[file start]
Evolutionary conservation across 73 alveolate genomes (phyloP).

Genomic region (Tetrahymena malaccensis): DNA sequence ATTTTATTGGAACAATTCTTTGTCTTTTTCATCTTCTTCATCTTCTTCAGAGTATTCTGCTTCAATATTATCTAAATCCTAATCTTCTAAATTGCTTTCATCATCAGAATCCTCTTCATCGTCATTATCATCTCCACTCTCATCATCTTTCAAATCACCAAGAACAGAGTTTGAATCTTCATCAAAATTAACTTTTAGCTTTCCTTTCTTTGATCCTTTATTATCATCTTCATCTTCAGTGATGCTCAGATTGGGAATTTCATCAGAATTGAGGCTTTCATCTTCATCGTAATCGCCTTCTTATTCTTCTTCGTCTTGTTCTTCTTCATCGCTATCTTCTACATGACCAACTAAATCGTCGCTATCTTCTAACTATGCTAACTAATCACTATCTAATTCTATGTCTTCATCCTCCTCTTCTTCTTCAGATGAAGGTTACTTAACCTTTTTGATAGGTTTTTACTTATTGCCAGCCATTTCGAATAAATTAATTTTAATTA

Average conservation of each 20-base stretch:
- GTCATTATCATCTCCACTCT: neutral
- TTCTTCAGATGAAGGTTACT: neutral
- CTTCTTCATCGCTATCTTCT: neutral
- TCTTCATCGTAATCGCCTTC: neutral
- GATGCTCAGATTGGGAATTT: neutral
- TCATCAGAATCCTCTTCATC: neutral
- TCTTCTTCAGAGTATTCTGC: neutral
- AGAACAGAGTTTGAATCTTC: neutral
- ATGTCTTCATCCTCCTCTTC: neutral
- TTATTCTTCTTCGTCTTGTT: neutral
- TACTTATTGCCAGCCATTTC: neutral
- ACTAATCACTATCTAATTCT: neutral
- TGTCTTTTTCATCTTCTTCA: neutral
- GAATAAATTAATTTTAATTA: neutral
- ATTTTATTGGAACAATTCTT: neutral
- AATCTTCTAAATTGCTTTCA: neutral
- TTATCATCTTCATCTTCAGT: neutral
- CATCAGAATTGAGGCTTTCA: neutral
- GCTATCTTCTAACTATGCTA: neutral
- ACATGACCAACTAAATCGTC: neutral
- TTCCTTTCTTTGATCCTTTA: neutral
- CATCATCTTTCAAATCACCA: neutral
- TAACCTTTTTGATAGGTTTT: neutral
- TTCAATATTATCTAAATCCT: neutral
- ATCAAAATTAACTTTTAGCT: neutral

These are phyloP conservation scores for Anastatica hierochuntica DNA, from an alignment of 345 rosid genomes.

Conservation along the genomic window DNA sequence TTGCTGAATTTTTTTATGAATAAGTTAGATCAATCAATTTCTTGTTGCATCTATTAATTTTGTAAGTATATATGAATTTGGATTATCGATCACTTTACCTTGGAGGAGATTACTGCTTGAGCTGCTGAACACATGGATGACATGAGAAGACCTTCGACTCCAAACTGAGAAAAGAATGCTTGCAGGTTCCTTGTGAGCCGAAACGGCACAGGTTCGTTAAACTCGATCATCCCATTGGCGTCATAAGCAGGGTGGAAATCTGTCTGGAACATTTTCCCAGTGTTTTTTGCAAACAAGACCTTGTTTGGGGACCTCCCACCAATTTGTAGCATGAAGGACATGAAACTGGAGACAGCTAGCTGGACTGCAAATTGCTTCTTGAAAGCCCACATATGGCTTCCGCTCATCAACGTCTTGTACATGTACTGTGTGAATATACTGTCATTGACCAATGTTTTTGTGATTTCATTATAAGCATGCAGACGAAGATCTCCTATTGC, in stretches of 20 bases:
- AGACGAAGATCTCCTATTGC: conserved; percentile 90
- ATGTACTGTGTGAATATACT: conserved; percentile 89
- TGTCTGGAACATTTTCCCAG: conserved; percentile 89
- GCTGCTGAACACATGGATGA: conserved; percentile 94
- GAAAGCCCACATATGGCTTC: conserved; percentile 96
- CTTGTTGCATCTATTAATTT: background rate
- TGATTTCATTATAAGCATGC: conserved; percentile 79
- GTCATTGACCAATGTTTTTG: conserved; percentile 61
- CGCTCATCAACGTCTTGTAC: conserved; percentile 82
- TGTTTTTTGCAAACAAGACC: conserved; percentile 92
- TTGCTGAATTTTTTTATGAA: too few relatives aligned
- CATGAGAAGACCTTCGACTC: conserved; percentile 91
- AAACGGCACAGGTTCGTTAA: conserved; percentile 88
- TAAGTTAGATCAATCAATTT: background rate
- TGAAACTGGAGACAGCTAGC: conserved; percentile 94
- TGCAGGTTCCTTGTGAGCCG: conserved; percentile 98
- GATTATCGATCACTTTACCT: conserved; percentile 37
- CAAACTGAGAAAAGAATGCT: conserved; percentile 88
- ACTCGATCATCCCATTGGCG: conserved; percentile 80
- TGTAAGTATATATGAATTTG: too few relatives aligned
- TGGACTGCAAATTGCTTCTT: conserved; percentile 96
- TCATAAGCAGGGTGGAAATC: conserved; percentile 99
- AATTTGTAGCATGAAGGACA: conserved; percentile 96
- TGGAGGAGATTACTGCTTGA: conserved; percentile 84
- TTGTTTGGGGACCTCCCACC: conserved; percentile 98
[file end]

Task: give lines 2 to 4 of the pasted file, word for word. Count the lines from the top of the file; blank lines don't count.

Genomic region (Tetrahymena malaccensis): DNA sequence ATTTTATTGGAACAATTCTTTGTCTTTTTCATCTTCTTCATCTTCTTCAGAGTATTCTGCTTCAATATTATCTAAATCCTAATCTTCTAAATTGCTTTCATCATCAGAATCCTCTTCATCGTCATTATCATCTCCACTCTCATCATCTTTCAAATCACCAAGAACAGAGTTTGAATCTTCATCAAAATTAACTTTTAGCTTTCCTTTCTTTGATCCTTTATTATCATCTTCATCTTCAGTGATGCTCAGATTGGGAATTTCATCAGAATTGAGGCTTTCATCTTCATCGTAATCGCCTTCTTATTCTTCTTCGTCTTGTTCTTCTTCATCGCTATCTTCTACATGACCAACTAAATCGTCGCTATCTTCTAACTATGCTAACTAATCACTATCTAATTCTATGTCTTCATCCTCCTCTTCTTCTTCAGATGAAGGTTACTTAACCTTTTTGATAGGTTTTTACTTATTGCCAGCCATTTCGAATAAATTAATTTTAATTA

Average conservation of each 20-base stretch:
- GTCATTATCATCTCCACTCT: neutral